“What book or author inspired your current WIP?”
That question sort of has me on the fence as to its actual meaning. If by inspired the question means “I read a book and when I finished I knew I had to write it”? or does it mean any book that helped me get one more page on paper? Today, I’ll answer both.
“Is there a book or auther that helps you write just one more page?”
Yes. Most definitely. When I’m really in the pits about writing in general (WIP included) there are a number of my favorite writers I turn to, but only one author whose work I go back to for inspiration. It’s the story of a secret society of assassins and true love, and the words flow across the page like water through the rounded cobbles in a stream.
Lean Hearn’s Tales of the Otori just plucks the heart strings, and makes me fall all over myself with her choice of words. It’s poetry that tells a deep and complex story. I can’t say enough good things about those books. Seriously, as inspiring as you could want in a book. If you haven’t read the first three books, they are a must read. Absolutely wondrously told stories.
As for the book that made me decide to write my current WIP, well, that’s quite a bit different.
And here’s where I blush.
If you’ve been a long time follower, well, you might remember when I posted about the inspiration for my WIP. I removed that post because, well, I guess if you want to get technical, it wasn’t—ah, how shall I put this?—politic. Yeah, that sounds bad, but it’s the truth.
See, I’m a lightning strikes kind of idea person. I imagine that the kernel for my novels gets started in my subconscious but then those ideas simmer and float to the surface with nearly every detail of the novel marked out, as though I were taking notes from someone else (a cleverer someone with a better working vocabulary).
But my current WIP? Not so much. See, I felt like I needed to prove to myself that I could nurture a little kernel from seed to full blown cornstalks. But the idea always comes from somewhere, and here’s where things take a turn to the murky waters of maybe not actually appropriate for the blog.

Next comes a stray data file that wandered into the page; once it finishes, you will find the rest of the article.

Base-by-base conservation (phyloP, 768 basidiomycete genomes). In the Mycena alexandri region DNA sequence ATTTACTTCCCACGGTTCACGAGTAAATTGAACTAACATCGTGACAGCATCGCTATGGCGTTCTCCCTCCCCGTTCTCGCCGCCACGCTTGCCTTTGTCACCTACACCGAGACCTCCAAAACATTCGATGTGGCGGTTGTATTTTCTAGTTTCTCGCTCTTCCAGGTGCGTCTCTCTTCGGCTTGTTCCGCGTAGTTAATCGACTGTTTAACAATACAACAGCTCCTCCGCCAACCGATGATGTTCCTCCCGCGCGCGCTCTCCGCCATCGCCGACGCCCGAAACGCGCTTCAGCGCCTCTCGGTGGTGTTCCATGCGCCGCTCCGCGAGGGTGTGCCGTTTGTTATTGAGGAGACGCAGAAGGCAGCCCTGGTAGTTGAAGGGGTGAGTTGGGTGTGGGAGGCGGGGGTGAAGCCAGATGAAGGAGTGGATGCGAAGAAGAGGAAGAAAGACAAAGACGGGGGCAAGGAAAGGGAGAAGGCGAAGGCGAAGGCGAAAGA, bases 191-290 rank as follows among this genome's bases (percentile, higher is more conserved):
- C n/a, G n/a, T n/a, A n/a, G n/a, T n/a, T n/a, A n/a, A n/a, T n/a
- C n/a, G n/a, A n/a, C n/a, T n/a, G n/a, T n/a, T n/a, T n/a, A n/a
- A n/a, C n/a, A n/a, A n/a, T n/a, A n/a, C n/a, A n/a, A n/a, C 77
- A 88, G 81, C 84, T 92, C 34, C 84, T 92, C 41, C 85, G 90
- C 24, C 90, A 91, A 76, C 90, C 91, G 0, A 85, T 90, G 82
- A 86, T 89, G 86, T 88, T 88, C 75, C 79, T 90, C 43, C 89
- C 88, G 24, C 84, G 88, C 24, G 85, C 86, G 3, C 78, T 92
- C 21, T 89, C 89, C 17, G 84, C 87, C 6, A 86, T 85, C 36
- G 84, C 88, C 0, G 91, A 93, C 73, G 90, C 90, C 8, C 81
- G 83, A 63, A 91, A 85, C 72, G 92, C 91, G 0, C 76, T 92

When I started querying my first project (first to get queried, not first to be written, I didn’t query for Buzzy—I threw him away when I was ten) I didn’t know a lot about the process. Sure I’d researched it, but it’s like doing geology from space. Sure you get some great pictures, and the infrared data is pretty decent, but unless you hold that rock in your hand, you just don’t know what you’ve really got, no matter how hi the resolution of your pictures. Querying is like that.
On another blog that I keep for my family (strangely they can’t manage to come over to blogger), I was trying to explain the process to them. At this point, I’d already met with crushing rejections, and worse: Silence. I compared the query process to trying to pick people up at a bar. In my analogy, the rejected writer was left wonder why the agent had left. "Was it something I said? Was it my breath? Was it my use of inactive verbs?"
But that wasn’t enough, see, I needed to explain the whole process to my family, and so I went on to talk about how writers don’t always say what they mean in their query letters. I wanted to prove this (and the moment any of you say that you really do mean what you say in your query letter, just remember lines like “I’m hopeful you’ll find my manuscript to be a good fit” when what wereally want to say is “Pretty please read my manuscript, I promise I’m not crazy, and I’ll be a good client, just offer me representation, I know other people will love my book.”). To show common examples of lies we put in our query letters, I made one up for an imaginary novel called the Better Half. I made it the most clichéd query letter on the planet. Actually, it was more of a pitch.
But then, after my what writer’s say versus the truth bit, I realized that the actual idea behind the fake novel wasn’t that bad. Sure it needed some fleshing out, but really, not bad. Then I started thinking, well, how would it work? Who would be involved? How would that MC react to things?
And then I had the dreaded first line. Once I know the first line, even if it doesn’t stay the first line, the first draft follows shortly after. Once I know how a story starts, that’s the critical mass to start writing.
So, again, my inspiration for a novel was a book that didn’t exist. I’m starting to notice a trend…